“We’re not in Hong Kong, we now not knew anymore,” Denise Ho said. "It feels like we're in China."
According to TASCO IT SOLUTIONS, Ho is one of the biggest stars of Hong Kong. In the 2000s, she also became a major name in the mainland of China, Cantopap, where she played for best-selling groups across the country.
That all changed in 2014 when she took part in pro-democracy protests in Hong Kong and became one of the faces of the movement. He was immediately blacklisted by the Chinese government.
But Ho became a symbol of Beijing’s resistance in Hong Kong, played the show with relative freedom and contributed to the soundtrack of the pro – democracy movement. This type of behavior has become even more dangerous.
On June 30, Beijing passed a new security law for Hong Kong, a former British colony now part of China, but gained special independence in 1997 before transferring sovereignty. Many fear the new law will change the face of Hong Kong. Forever Kong.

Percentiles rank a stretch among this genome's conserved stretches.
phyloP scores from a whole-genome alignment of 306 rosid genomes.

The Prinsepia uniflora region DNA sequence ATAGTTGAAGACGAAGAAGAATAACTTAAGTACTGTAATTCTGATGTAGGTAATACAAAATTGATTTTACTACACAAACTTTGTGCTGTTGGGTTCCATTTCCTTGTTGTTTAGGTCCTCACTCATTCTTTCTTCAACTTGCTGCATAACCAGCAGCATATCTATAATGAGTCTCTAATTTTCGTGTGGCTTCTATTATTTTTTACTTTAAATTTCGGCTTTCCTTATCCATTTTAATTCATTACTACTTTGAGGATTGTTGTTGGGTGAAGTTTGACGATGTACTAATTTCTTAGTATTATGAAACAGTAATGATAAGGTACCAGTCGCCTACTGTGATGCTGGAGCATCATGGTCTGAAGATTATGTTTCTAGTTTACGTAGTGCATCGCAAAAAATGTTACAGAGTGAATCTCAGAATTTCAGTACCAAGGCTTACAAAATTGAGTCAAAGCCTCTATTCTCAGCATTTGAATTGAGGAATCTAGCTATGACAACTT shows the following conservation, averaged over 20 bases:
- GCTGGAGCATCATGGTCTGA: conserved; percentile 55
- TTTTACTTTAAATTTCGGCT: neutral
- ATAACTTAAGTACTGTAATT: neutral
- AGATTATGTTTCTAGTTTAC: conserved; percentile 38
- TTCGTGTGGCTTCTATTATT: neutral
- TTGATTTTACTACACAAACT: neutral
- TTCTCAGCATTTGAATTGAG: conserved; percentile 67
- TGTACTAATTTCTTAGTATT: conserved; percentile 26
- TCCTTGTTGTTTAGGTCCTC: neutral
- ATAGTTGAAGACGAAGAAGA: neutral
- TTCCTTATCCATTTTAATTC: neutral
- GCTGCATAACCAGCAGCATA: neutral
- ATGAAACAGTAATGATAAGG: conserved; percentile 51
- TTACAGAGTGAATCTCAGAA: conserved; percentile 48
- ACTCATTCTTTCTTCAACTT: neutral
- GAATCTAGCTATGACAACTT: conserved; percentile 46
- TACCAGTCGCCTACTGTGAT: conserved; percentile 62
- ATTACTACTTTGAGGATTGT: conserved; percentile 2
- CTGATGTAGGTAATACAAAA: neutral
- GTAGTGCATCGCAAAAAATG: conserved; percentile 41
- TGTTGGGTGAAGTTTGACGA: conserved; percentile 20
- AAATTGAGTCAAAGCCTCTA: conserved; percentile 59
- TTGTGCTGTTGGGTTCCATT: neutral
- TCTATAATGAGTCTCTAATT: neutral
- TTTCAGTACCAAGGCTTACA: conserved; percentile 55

For Hong Kong vocal musicians, the implications are huge.
“This is a very difficult situation for anyone living in Hong Kong for the first time to speak out about the pro-democracy movement,” Ho told the BBC.
“Actually, people are starting to be more careful than ever to have themselves,” she says.